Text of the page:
02 September 2020

Learning from church growth in Brazil

Earlier this year before lockdown, Carolyn Lawrence visited the Methodist Church in Brazil. Here, she shares some of the lessons from her trip to a church that has seen significant growth in recent years.

As part of my year of office as Vice-President of the Methodist Conference I was offered an overseas visit on behalf of the church.  As the theme for the Presidential year is going to be about growth, I really wanted to visit a place where the Methodist Church is growing to see what I could learn from them.  I am so thankful that I had the opportunity to visit this amazing country before Coronavirus closed down all travel! 

Brazil is the fifth largest country in the world in terms of area and population.  It is home to half the population of South America and covers half the land mass.   It is the world’s ninth largest economy but there is huge disparity between the rich and poor.  One example of the poor suffering for the benefit of the rich is in the case of Havaianas flip flops.  I was told that these were originally affordable footwear for Brazilians but since the demand for them overseas has increased, they are sadly now priced outside the reach of most Brazilians and seen as luxury items in other parts of the world. 

Gathering at Igreja Monte Calvario, Santa Cruz

Politically Brazil has had its ups and downs and the current president, Bolsonara, is considered to be the Trump of Latin America because of his deeply unpopular economic policies.  The rate of deforestation in the Amazon has escalated under his leadership and this is thought to be because companies illegally deforesting have become more confident under his ‘pro-business’ policies.

The main reason for my visit to Brazil was to find out about their strategies for church growth in the hope that we could learn from them and see if any of the basic principles would help us as we seek to reach out to others with the love of Jesus Christ in the UK. 

The Methodist Church in Brazil has grown from 167,000 members in 2010 to a current figure of around 275,000 and still growing.  It is clear that God is blessing them mightily and I realised that we have so much to learn from their passion and commitment as well as their strategic approach to mission. 

Street outreach - ministering to the police

I visited three different parts of Brazil: Manaus, Sao Paulo and Rio de Janeiro, and in all three places heard stories about what the church is doing to reach out in mission and evangelism.  The setting and the practical application varied but the strategy and vision were consistent.  Reflecting on my visit I can see several key principles of church growth in Brazil, all of which I believe can teach us about our walk with God and our outreach in this country.  Many of the principles relate well to the Liverpool Resolutions of 1820 which were made as a response to the decline of the Methodist Church at that time, and as we mark the 200th anniversary of these resolutions they seem particularly pertinent in these days.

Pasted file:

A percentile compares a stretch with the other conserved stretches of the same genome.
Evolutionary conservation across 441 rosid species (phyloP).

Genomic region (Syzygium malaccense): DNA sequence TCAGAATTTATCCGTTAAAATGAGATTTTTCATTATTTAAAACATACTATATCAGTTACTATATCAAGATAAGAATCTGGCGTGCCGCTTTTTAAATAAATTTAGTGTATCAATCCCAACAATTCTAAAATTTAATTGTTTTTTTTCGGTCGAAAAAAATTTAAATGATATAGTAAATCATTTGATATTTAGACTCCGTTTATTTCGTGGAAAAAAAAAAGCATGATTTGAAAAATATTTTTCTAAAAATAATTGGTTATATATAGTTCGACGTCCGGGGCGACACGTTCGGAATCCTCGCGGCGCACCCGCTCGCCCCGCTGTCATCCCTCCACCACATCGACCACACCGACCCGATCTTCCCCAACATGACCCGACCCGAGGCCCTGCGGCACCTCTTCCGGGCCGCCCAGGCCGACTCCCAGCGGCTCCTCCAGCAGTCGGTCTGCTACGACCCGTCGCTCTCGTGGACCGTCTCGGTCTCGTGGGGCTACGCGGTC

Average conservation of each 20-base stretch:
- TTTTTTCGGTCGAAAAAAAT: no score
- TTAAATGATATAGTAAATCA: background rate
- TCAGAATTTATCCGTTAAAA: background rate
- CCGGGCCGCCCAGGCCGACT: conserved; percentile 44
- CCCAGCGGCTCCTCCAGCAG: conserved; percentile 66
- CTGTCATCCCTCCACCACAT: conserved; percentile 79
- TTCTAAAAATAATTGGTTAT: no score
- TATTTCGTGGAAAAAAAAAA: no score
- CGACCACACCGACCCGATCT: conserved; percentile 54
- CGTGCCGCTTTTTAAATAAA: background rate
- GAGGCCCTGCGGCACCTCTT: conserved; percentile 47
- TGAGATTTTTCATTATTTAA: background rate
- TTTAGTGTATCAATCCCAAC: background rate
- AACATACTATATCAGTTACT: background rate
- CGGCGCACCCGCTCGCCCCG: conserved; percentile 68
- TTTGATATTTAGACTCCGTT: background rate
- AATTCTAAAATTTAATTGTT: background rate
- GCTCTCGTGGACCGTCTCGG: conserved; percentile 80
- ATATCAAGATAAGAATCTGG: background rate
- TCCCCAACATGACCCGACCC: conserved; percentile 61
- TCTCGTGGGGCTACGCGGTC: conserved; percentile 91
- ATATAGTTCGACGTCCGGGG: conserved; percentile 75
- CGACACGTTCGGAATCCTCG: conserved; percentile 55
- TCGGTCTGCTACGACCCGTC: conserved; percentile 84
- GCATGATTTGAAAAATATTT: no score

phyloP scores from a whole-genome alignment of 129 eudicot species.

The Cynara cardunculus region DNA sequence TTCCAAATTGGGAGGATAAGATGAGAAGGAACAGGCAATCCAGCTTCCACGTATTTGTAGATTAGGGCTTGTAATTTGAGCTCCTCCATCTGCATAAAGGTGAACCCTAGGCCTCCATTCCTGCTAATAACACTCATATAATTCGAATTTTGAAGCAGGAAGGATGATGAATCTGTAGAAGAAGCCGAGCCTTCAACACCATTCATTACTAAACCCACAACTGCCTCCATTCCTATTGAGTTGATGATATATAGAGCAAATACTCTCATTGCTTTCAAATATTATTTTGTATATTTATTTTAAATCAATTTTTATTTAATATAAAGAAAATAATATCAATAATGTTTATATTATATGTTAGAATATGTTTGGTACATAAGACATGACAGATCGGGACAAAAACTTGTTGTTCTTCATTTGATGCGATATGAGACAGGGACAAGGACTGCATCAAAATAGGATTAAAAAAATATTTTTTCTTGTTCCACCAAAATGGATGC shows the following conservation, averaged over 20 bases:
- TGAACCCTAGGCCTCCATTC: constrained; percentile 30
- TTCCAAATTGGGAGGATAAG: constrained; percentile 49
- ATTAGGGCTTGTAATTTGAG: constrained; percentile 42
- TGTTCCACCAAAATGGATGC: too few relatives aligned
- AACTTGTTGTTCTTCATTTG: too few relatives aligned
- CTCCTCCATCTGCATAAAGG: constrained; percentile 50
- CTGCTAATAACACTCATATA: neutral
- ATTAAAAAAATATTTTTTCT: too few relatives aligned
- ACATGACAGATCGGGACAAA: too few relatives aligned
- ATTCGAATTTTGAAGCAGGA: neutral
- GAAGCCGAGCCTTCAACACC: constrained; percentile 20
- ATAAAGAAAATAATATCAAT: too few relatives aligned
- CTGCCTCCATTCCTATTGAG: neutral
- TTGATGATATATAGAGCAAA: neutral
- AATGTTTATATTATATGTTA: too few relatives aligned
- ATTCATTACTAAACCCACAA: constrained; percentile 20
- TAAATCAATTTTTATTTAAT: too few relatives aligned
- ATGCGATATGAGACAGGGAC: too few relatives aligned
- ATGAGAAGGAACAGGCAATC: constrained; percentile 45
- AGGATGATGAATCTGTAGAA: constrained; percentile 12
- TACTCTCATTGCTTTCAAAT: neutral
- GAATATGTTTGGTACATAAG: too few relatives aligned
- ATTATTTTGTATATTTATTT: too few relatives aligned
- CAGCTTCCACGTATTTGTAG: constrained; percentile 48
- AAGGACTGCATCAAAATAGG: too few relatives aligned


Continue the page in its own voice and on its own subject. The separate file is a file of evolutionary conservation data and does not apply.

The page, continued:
So what are the key principles of church growth in Brazil? 

To begin with, the church in Brazil have an emphasis on evangelism and their church strategies reflect this core value. 

Their six evangelistic emphases are as follows:

  1. Encourage evangelising zeal in the life of every Methodist and every local church.
  2. Revitalise the charism of clergy and lay ministries in various aspects of the mission.
  3. Promote discipleship from the perspective of salvation, sanctification and service.
  4. Strengthen church identity, connectivity and unity.
  5. Implement actions that involve the church in the care and preservation of the environment.
  6. Promote greater commitment and response from the church to the cry of the urban challenge.

The church nationally focus on one emphasis each year and this becomes the theme of their study materials. 

Some of the principles of growth arising from these emphases include cell church, exuberant worship, Bible study, pastoral care, prayer, emphasis on the whole family, sensitivity to the Holy Spirit, tithing, theological training, consistency of pastoral leadership and evangelism operating hand in hand with social action.  

With Sandra Lopez from the Global Relations team

Over the coming year I will seek to unpack some of these principles and to share stories from this visit.  I pray that we can learn from a church that is financially self-sufficient, growing and full of evangelical zeal, and to be encouraged as we find new ways to bring the light of Christ into our own communities.

Carolyn Lawrence, Vice-President of the Methodist Conference


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